The Enchanted Forest Chronicles by Patricia C. Wrede


The Enchanted Forest Chronicles by Patricia C. Wrede
Rating: 4 ♥ / 5 ♥ – I really liked it!

Dealing with Dragons published 1992 (Scholastic mass market).
ISBN 0-590-45722-5
Searching for Dragons published 1992 (Scholastic mass market).
ISBN 0-590-45721-7
Calling on Dragons published 1994 (Scholastic mass market).
ISBN 0-590-48467-2
Talking to Dragons published 1992 (Scholastic mass market).
ISBN 0-590-48475-3

Summary of Dealing with Dragons:

Take one bored princess. Make her the seventh daughter in a very proper royal family. Have her run away.
Add one powerful, fascinating, dangerous dragon.
Princess Cimorene has never met anyone (or anything!) like the dragon Kazul. But then, she’s never met a witch, a jinn, a death-dealing talking bird, or a stone prince either.
Princess Cimorene ran away to find some excitement.
She’s found plenty.

I absolutely love these books. I’ve read them multiple times, and while I’m only finished books one and two in yet another re-read, I thought I might as well review them all at once (since I have read them before).

While I love the plots (each book deals with it’s own plot, while maintaining an overall plot – kind of like tv shows) and the characters, what really makes me love these books and come back to them over and over again (besides being an easy read – the first book is only 212 pages, and the other three aren’t much longer) is the world that Patricia C. Wrede has created.

You know all those fairy tales you read as a kid (or an adult) where Jack steals the goose and harp from the giant, the giant pillages a village, the dragon swoops off with the princess and a knight/prince has to rescue her, the prince is turned into a frog and needs to be kissed, wizards have staves (staffs? I can never remember), the dwarf spins gold and plays the name-guessing game, wicked-stepmothers abound, witches melt in water and anyone royal has a fairy god-parent? Yeah, picture all that in one large fantasy world, and you have the world that Patricia C. Wrede created.

Cimorene is a princess – but not a very proper one. Instead of embroidery and etiquette lessons, she sneaks lessons on politics, magic and cooking. While lamenting an upcoming engagement to a very proper prince, a frog gives her advice. This leads Cimorene to seek out the dragons living in the Mountains of Mourning in order to become a dragon’s princess (which is also very improper; princesses don’t volunteer, they get carried away!). This decision results in numerous attempts by knights and princes trying to “rescue” her, since that’s what they do when a princess is captured by a dragon. Unfortunately for them, Cimorene doesn’t want to be rescued. She’s quite an independent lady – very take-charge and get-things-done.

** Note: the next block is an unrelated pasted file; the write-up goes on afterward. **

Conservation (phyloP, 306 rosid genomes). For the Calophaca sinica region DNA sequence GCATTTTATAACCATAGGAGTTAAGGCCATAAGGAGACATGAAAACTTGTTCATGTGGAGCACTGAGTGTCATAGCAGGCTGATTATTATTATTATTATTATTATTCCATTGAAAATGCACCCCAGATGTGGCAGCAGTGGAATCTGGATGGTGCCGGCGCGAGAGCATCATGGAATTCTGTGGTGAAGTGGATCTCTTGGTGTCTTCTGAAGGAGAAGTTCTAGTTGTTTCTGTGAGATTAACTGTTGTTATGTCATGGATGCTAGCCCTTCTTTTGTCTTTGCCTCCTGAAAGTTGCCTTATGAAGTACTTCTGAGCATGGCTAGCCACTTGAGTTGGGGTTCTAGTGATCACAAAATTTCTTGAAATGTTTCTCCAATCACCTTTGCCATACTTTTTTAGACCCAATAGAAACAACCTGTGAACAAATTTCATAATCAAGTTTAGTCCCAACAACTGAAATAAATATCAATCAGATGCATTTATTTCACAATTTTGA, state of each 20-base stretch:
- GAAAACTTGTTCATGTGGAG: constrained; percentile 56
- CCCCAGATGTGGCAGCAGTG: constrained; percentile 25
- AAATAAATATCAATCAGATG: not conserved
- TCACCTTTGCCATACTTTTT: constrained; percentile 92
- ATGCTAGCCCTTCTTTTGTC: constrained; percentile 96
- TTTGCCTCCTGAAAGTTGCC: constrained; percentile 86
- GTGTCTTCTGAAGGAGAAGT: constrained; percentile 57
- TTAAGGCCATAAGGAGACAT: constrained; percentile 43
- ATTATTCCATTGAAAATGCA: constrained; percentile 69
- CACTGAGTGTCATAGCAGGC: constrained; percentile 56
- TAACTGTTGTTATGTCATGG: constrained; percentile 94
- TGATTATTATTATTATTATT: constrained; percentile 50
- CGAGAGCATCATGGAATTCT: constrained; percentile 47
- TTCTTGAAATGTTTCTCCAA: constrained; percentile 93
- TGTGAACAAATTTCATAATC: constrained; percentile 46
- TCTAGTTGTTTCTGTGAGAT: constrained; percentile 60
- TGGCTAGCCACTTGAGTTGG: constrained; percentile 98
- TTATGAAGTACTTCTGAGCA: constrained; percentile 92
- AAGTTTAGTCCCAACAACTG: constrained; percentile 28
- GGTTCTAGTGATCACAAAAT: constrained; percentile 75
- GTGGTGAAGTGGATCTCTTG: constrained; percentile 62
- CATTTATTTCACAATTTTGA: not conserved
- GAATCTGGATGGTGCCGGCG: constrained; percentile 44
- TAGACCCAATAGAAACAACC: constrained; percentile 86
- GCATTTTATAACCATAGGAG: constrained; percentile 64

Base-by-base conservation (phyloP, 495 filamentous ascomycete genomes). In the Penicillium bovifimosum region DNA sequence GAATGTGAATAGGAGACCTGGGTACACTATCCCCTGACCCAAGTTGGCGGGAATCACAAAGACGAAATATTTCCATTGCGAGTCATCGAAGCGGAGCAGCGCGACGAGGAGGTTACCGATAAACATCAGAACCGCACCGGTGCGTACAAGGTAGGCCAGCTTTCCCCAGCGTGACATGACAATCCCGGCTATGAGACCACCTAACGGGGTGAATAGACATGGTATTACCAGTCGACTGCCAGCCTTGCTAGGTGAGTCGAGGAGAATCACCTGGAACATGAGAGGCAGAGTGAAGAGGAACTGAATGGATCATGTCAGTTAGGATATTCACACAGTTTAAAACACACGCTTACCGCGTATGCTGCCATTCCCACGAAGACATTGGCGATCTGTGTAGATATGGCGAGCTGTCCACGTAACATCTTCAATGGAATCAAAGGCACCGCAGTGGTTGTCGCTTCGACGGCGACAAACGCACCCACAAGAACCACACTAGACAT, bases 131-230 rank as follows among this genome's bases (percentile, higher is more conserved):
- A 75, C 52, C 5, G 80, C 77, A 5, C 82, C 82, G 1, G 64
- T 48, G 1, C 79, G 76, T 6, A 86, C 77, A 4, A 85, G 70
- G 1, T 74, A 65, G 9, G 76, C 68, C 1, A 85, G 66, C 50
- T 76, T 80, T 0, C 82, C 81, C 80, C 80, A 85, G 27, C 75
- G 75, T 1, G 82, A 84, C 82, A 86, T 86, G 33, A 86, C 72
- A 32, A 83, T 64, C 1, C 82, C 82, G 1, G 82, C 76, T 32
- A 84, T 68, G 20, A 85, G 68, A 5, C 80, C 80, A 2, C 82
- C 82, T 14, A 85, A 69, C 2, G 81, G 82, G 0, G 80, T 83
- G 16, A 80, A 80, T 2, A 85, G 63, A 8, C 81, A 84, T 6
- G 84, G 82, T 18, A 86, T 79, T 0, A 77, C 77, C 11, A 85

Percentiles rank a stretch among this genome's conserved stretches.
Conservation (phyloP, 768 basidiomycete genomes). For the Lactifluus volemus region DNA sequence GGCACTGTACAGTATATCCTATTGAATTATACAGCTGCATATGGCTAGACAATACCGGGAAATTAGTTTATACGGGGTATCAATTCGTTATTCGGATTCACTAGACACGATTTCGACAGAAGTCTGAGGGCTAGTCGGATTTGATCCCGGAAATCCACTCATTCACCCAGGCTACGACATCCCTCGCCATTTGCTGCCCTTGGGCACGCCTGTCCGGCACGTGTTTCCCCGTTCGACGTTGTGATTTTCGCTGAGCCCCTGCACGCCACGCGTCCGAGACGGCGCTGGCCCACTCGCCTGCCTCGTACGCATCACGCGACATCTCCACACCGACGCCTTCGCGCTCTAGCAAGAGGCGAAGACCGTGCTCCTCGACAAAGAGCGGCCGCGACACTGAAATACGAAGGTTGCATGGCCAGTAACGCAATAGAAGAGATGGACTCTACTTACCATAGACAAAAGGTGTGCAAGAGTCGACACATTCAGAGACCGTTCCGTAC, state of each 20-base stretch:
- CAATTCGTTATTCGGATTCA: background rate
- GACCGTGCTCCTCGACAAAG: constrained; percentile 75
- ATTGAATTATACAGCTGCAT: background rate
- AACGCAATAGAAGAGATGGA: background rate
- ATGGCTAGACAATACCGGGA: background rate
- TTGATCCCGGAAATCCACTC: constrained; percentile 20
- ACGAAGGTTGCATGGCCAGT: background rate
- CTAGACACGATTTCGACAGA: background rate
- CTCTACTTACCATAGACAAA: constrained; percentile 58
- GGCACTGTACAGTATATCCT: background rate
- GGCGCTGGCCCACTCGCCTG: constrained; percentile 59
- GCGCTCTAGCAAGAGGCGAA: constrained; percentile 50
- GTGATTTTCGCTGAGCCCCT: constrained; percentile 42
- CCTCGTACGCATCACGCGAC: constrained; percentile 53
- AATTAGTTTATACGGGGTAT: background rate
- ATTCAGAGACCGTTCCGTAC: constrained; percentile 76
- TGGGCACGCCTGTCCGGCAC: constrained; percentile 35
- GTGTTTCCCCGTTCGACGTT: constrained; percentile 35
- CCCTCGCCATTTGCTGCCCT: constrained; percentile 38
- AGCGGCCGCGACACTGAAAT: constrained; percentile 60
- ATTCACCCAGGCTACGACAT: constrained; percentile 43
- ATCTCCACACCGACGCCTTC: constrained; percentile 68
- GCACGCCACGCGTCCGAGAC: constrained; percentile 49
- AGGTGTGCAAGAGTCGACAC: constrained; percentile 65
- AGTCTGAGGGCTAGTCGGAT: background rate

Throughout the course of the books we find out that almost anyone named Jack eventually raids the house of a giant, that giants actually schedule their pillages, dragons can be hired to carry off a princess that a family needs to get married (since they marry their rescuers), people get enchanted all the time over silly things like sitting on the wrong rock or drinking from the wrong pond, wizard’s staves absorb magic and they actually melt in soapy water with lemon juice (while witches don’t actually melt), the dwarf who spins gold and plays the name-guessing game always wins and has more kids than he knows what to do with, there is a wicked-uncles version of the wicked-stepmothers and they get kicked out of the club if they don’t do anything wicked within a certain time frame, that fairy-godparents exist, the sleeping-beauty spell can be ended early by a sneaky prince, magic swords and carpets are handy to have around, and that quests always have a certain amount of rules to them. And more.

Cimorene’s world is like every major fairy-tale cliche rolled into one, and it’s fabulous. I find myself utterly absorbed into her world every time I read this series, and wish that Cimorene’s story could continue on indefinitely because I know I haven’t seen every part of her world yet. The characters themselves intrigue me and I found myself wanting to know more about their lives before the books, what happens between the books, and what they get up to when they’re off-screen.

However, if you’re like me and don’t really enjoy sequels that take place years later and deal with different characters, be warned that the last book, Talking to Dragons, deals with Cimorene’s son Daystar as the main character. Normally I dislike this, since I get attached to the original characters and want to keep reading about them, but I loved the book anyway. I got to discover the world I loved all over again through Daystar’s eyes. If you’ve never read this series before and like fantasy, track down a copy and get to reading; it’s worth the time!